The value of experience in any industry is to identify when something apparently new turns out to be an idea that has been rejected by a previous generation- often for a reason that is fundamental and fundamentally obvious, but which is discounted by a current generation of managers. For some reason, probably because the turnover of staff is so rapid, the City of London seems particularly adept at forgetting some hard learned lessons from the past. Experience in the City takes second fiddle to innovation.
Innovation in finance is part of the fundamental warp and weft of the whole business. It is through innovation that different firms seek to gain a competitive advantage and thus the young whizz-kid, who in most other industries would still be climbing the corporate ladder, in finance commands the highest rewards- including extremely high salaries. Yet, as we have seen from the recent financial crisis, there is a risk in preferring innovation over experience: there are few who dare to challenge the oracle when large profits are at stake.
Yet there is also a cyclicality in the way ideas are revived. Sometimes the phrase "nothing new under the sun" seems specifically devised to cover the way that financial innovation seems to proceed. After all there are actually a fairly limited number of variables to consider: time, price, whether a yield or a capital cost, risk appetite, perceived risk covers most variables. In fact, much of the innovation is designed to cover a different variable: Tax. Many- if not most- of the financial innovations of the past decades have been tax related.
In that sense one could argue that governments are the primary drivers of much that takes place in the financial markets: they regulate and control directly or indirectly, but they also change the instruments in the financial markets according to the capricious whim of their exchequers. Now, of course, many governments are shareholders of the banks that they once sought to control only through regulation. Some politicians- usually those with little or no understanding of the financial markets- have suggested that the lending policies of these now state-owned banks should be adjusted to promote what the politicians proclaim to be the "general well-being of the economy". New or discounted lending to the corporate sector is suggested as being one way out of the economic malaise that the crash has delivered us into.
Yet the fact is that the corporate sector remains deeply unfashionable: in the UK the number of recent graduates entering industrial jobs is dwarfed by the huge numbers who seek to become accountants. Recent investment trends have been far more towards the financial instruments such as bonds- ideally government bonds- that have least to do with exposure to corporate risk. Equity returns have plummeted. Even the most fundamental conventional wisdom: that equities will, over the long term, always outperform debt is now being challenged. Equities are in the doldrums.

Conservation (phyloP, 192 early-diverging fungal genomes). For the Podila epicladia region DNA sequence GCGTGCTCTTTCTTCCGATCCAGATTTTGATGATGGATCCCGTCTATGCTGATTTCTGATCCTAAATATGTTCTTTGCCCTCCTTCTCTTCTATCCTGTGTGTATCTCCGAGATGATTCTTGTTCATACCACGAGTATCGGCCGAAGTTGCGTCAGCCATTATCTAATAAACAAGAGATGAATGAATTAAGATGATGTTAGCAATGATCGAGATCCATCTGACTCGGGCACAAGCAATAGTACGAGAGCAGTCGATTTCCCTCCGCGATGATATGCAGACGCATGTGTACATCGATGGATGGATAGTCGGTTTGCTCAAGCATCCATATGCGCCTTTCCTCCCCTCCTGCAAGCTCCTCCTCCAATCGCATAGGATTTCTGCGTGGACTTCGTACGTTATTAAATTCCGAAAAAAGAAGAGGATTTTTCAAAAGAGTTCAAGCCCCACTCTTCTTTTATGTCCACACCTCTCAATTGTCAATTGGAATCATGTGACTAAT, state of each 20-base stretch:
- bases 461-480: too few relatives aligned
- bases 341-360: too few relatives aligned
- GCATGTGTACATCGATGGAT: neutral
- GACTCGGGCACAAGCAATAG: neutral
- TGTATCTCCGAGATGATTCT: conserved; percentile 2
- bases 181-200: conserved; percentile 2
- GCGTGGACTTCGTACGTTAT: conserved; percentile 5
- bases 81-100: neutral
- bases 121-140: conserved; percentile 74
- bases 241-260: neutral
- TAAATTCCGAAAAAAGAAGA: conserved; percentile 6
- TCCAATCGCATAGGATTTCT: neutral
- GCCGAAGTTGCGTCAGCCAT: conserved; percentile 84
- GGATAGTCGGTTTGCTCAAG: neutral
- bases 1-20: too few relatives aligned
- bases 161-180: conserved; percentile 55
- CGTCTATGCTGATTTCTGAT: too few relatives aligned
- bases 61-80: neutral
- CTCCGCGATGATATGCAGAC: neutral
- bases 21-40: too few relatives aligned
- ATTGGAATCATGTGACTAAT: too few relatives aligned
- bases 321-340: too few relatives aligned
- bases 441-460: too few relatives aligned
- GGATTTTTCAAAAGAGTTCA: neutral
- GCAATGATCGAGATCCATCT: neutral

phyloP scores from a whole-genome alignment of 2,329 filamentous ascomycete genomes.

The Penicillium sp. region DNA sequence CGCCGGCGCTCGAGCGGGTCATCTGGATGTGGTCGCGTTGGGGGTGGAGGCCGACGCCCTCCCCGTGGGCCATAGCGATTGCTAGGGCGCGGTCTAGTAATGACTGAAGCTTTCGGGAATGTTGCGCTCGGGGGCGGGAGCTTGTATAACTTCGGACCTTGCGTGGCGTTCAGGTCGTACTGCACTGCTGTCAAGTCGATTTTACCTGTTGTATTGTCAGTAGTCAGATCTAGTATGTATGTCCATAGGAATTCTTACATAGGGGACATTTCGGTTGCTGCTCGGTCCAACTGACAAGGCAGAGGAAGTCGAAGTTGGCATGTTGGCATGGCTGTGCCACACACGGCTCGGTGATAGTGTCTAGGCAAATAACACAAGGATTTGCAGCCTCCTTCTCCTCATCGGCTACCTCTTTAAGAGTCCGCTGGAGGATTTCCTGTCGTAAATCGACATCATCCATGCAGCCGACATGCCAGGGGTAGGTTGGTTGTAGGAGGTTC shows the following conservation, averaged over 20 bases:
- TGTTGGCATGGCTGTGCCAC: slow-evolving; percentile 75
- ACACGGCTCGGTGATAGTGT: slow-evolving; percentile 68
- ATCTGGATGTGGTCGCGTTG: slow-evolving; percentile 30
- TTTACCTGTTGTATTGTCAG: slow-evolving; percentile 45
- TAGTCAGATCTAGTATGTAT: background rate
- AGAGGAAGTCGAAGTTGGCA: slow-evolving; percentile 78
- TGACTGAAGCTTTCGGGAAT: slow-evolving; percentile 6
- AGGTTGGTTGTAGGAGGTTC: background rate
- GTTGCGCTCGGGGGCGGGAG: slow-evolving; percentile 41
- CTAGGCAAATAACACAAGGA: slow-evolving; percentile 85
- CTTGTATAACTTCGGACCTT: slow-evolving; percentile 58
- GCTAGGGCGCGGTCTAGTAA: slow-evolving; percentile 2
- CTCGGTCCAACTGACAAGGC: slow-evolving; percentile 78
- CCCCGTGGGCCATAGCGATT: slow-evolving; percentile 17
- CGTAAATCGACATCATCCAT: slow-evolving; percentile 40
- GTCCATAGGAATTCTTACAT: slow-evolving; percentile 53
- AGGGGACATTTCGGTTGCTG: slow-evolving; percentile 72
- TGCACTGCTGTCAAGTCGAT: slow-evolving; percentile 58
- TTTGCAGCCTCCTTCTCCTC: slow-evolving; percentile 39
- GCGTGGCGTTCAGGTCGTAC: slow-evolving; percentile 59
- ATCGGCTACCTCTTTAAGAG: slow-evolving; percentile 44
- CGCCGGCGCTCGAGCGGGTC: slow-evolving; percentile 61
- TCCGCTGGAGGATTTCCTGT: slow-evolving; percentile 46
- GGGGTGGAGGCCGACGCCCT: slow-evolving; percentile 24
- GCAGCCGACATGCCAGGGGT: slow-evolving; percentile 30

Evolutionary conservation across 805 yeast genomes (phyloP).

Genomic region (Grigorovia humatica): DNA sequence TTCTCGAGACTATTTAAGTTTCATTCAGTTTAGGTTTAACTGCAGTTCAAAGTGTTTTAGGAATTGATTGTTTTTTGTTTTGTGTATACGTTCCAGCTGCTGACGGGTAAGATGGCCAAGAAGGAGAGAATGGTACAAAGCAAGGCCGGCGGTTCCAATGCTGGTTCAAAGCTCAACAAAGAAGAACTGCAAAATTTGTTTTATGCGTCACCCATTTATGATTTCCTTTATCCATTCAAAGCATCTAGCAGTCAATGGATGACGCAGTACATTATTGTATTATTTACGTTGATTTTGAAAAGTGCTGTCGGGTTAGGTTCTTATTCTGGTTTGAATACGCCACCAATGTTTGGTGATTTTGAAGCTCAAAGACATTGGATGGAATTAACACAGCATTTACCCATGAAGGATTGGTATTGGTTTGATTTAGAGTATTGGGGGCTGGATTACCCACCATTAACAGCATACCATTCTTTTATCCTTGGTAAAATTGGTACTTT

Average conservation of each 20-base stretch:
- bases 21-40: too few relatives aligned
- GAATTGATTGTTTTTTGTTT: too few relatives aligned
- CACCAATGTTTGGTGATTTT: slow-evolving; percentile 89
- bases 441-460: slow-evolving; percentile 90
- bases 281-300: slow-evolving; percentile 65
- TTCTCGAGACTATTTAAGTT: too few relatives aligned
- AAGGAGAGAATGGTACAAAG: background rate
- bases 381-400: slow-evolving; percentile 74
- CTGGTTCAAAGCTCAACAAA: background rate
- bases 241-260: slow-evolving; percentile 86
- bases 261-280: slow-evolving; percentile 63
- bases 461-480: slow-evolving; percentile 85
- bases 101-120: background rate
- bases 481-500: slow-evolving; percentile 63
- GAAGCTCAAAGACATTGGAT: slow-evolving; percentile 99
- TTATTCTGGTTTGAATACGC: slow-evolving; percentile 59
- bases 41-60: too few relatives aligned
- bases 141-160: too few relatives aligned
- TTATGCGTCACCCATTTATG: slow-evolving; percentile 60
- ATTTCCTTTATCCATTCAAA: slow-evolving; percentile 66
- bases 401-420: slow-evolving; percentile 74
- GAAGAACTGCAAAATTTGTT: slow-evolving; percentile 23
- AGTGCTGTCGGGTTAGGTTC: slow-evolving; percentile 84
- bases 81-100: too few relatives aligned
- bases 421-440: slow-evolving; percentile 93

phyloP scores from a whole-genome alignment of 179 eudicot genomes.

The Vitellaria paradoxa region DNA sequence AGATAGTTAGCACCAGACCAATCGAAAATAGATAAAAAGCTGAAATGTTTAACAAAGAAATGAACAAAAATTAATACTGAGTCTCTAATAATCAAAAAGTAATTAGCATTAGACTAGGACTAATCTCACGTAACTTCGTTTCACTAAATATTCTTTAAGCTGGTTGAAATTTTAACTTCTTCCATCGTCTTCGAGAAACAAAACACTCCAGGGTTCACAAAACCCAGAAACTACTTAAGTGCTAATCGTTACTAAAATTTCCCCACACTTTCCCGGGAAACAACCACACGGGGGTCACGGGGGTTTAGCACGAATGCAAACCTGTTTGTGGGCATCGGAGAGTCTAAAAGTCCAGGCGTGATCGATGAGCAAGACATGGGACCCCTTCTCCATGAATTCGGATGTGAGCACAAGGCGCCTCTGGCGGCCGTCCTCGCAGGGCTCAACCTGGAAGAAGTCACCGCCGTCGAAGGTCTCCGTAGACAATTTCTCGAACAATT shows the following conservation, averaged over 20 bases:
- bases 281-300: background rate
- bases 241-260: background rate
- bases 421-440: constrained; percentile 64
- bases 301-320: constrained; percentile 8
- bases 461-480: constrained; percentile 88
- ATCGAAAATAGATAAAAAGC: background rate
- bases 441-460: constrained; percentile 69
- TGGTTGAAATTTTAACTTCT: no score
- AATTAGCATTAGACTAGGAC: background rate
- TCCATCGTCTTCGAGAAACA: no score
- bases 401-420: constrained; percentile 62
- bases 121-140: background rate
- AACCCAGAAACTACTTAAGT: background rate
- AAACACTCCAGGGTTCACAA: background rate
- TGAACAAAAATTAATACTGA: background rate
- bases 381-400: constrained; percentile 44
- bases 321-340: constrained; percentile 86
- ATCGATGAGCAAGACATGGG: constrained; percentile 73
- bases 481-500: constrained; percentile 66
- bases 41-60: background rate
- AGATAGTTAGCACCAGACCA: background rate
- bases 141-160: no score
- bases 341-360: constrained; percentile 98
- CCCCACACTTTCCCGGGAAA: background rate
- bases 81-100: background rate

To a certain extent, one could explain the out performance of the bond market simply in terms of fear: the risk appetite for equities is low, and investors have been seeking the safe haven of secure bonds- even with a yield that is now in historic terms extremely low. Yet there is one thing that corporates might do to boost their lagging performance, which they have not done. Equities have been priced off the value and stability of their estimated future earnings, and this is mostly given to shareholders in the form of the capital appreciation of their shares. Yet there is an alternative form of compensation, which is of course the annual dividend that shares pay out. The dividend is analogous to the bond coupon, and some investors indeed price their shares based upon a dividend yield. In the difficult economic conditions that we have faced, there is, paradoxically, nervousness about companies that pay out high dividends: since they are perceived to be making themselves vulnerable to market weakness or to takeover, if they do not preserve their capital. However in my view, the mature Western markets -though not emerging markets- should be expecting a much higher dividend yield than they have been getting. The fact is that investors have not been receiving enough cash for their investment in equities.
Now, I suspect, we are coming to yet another inflection point in the market. It is clear that the historically low bond yields will not continue indefinitely. At some point in the relatively near future, the opinions of investors will change: the benign environment of the bond market will become extremely volatile. At that point I think a low leverage corporate with a stable dividend will look dramatically more attractive. A spike in bond yields could cause a dramatic sell-off, and at that point, the prospects of the equity market, once the short-run turmoil is over, will be dramatically improved.
So, if I can just find a financial instrument that will flip me from one asset class to the other at just the right time... yes, you guessed it, financial innovation will continue unabated, and that really is experience talking.